Rick Halperin‘s entire life has been spent defending and advocating the idea that there is no such thing as a lesser person, and that all persons, regardless of whatever they have done, still have and remain worthy of their inherent dignity and must not, for any reason, be tortured or be put to death. Since 1972, Rick has been actively involved in the effort and struggle to abolish the death penalty in the United States. Rick works with many anti-death penalty (abolitionist) organizations, capital defense attorneys, representatives of various communities of faith, newspaper editorial boards, victims’ rights groups, members of the families of the condemned, and many death row inmates throughout the country. In 1998, Rick witnessed an execution in the death chamber in Huntsville, Texas. SMU’s Human Rights Education Program Director, he now conveys that experience both in his classroom and to human rights audiences, which he regularly addresses. His passion for activism has led him to participate in numerous non-violent civil disobedience demonstrations, some of which have resulted in his being arrested and jailed.

George White is co-founder of Journey of Hope…From Violence to Healing and over the years has served the organization as Chairman/CEO, Executive Director and – presently – as Journey Ambassador and Board Member. He is a surviving victim of a violent crime during which his wife, Charlene, was murdered. Shot three times himself he endured a more than seven year nightmare during which he became a suspect, accused, convicted murderer, and ultimately innocent man exonerated. He shares his personal story all over the world in a continuing commitment to end the death penalty. “What began as a horrible act of violence should not be memorialized by an act of vengeance. Her children, grandchildren, and I know that no amount of retaliatory violence will heal the wounds of our loss. Charlene White loved life, let that be her legacy. Not in our names, our hearts have bled enough.”

Rais Bhuiyan joined the board in 2011. Rais was shot in the face by Mark Stroman, who was on killing spree after 9/11 due to a vision of he was seeking revenge. When Stroman was facing an execution date Rais helped collecting signatures on a petition asking the Texas Board of Pardons and Paroles to commute Stroman's sentece into life in prison without parole.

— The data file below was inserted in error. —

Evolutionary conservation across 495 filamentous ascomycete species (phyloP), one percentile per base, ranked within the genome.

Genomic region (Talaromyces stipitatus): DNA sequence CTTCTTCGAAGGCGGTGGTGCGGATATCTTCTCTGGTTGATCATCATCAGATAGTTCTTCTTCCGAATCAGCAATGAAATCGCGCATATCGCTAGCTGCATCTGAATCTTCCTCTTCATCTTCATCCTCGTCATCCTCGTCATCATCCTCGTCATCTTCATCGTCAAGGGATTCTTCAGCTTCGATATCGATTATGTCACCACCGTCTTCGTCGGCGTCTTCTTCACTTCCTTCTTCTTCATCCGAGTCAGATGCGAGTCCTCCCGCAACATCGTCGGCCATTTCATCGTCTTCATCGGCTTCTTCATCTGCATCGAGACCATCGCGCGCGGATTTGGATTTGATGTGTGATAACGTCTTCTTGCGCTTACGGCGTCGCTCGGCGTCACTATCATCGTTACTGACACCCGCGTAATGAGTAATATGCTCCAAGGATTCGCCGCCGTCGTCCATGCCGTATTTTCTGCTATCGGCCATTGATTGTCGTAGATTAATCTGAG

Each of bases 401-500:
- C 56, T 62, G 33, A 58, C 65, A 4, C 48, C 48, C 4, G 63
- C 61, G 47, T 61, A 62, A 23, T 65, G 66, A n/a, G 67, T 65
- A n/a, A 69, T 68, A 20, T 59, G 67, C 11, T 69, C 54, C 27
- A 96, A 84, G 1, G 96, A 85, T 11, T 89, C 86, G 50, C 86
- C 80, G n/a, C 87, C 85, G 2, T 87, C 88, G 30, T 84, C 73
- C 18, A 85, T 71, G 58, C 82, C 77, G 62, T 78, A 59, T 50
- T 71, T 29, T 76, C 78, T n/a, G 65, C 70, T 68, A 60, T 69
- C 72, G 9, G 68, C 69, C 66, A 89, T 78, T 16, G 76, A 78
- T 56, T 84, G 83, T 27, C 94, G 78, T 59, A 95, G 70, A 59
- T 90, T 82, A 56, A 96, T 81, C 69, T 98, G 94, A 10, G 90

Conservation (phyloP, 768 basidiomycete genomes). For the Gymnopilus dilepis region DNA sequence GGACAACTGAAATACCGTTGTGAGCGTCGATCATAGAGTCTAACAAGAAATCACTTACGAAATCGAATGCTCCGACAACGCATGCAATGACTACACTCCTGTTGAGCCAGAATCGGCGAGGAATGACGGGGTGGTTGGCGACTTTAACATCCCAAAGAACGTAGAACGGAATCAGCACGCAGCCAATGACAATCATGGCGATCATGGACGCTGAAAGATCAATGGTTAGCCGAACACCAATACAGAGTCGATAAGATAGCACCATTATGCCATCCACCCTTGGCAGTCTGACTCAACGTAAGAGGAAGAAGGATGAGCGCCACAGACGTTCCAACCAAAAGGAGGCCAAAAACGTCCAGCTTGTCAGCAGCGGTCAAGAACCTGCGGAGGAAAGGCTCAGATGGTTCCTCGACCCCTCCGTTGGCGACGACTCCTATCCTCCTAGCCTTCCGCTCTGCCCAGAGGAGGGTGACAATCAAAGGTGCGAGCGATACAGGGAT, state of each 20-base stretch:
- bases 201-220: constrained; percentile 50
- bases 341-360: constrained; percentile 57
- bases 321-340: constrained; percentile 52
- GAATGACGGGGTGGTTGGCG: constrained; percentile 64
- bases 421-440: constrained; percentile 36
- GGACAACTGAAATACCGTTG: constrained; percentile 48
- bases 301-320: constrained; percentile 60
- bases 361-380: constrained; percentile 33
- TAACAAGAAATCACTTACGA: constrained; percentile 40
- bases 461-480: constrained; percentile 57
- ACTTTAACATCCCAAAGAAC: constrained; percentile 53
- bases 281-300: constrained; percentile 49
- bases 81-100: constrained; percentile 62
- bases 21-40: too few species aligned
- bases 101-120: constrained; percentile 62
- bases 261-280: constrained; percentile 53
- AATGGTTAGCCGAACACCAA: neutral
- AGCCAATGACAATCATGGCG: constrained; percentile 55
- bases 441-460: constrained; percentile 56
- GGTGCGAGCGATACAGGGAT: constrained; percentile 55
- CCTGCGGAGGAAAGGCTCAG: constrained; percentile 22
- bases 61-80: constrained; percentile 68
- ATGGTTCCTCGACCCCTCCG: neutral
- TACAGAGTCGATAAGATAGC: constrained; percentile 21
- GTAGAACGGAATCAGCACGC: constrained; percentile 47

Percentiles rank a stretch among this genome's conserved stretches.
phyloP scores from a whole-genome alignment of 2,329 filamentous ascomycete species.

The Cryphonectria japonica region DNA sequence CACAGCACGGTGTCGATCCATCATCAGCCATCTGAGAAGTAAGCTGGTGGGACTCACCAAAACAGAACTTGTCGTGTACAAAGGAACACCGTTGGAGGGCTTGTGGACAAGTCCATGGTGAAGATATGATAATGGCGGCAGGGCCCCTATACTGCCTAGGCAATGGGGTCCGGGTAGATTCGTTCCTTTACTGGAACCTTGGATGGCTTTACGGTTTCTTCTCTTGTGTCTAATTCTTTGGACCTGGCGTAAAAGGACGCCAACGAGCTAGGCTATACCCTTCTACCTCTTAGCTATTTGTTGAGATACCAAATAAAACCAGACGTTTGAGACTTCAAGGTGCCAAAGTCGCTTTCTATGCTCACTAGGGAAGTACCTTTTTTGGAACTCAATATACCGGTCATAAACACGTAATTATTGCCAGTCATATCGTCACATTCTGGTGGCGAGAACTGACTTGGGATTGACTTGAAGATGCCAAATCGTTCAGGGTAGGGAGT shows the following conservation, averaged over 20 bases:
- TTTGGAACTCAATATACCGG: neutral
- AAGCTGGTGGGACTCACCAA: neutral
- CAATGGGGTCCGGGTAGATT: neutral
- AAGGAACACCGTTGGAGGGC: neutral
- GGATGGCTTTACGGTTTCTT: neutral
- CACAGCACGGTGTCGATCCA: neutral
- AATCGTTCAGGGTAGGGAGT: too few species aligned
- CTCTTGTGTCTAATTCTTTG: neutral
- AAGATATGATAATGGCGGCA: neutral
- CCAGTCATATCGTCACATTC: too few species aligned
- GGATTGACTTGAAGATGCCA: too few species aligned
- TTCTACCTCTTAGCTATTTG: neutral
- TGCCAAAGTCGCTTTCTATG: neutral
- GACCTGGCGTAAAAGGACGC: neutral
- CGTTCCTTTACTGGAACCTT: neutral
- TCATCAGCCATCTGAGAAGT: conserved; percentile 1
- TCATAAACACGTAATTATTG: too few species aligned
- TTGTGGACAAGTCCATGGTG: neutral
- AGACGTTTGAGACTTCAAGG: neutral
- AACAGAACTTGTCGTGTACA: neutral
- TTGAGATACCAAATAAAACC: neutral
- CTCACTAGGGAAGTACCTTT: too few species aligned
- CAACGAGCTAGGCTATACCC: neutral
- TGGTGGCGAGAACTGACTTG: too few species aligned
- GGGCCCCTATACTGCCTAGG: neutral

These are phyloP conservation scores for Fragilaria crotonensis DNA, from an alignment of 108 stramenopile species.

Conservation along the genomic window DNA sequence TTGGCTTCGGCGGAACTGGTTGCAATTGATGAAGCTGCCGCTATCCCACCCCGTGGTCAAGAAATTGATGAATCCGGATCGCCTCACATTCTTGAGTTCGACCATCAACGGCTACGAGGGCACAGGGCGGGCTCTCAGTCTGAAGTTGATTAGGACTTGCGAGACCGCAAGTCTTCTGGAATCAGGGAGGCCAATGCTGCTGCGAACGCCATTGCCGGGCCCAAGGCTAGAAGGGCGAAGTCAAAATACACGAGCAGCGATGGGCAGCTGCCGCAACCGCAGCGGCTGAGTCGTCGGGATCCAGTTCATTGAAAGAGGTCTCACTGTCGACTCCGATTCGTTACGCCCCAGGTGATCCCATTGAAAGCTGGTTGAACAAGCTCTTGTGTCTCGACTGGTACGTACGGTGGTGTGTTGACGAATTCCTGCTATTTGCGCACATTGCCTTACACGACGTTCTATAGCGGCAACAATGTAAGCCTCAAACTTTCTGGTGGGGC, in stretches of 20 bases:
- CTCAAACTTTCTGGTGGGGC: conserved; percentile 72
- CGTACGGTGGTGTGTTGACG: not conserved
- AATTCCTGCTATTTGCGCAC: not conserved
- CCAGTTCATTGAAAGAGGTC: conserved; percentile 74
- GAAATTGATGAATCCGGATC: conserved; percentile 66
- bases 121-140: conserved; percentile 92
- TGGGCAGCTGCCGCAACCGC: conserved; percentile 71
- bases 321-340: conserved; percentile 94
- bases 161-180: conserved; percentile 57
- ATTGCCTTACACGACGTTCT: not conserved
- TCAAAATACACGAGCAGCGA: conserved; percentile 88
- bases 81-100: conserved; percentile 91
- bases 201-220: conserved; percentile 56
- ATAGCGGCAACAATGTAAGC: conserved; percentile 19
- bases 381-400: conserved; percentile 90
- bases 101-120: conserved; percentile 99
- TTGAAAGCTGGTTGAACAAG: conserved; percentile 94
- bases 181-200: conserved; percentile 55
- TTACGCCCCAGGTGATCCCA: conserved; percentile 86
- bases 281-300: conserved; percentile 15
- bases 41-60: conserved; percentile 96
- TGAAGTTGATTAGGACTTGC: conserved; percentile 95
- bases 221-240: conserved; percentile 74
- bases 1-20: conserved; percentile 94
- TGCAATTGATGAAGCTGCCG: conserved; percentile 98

Esther Brown is the Executive Director of Project Hope to Abolish the Death Penalty, an Alabama death row organization and chair of the Death Penalty Moratorium Committee of the Alabama State Conference of the NAACP. She has been in active opposition to the death penalty for 29 years.

SueZann Bosler, Journey of Hope...from Violence to Healing cofounder has rejoined the Journey boards of directors after a 5 year break in 2012. SueZann and her father, Rev. Billy Bosler, were attacked in the church parsonage by an intruder in Florida in 1986.  SueZann’s father was killed, and SueZann was seriously injured. In June of 1996 her father’s murder’s sentence was commuted to three consecutive life terms.  SueZann has told her story on “The Oprah Winfrey Show” and to audiences around the country.

Reece Robert, Dale Kelley and Anne Feczko joined the board in 2012

Therese Bartholomew brother’s 2003 death drastically changed her path. Therese was a high school teacher when her younger brother Steve was shot and killed. The event became the catalyst for her pursuing a Masters in criminal justice, becoming an outspoken advocate for restorative justice, writing a book, and making a documentary film.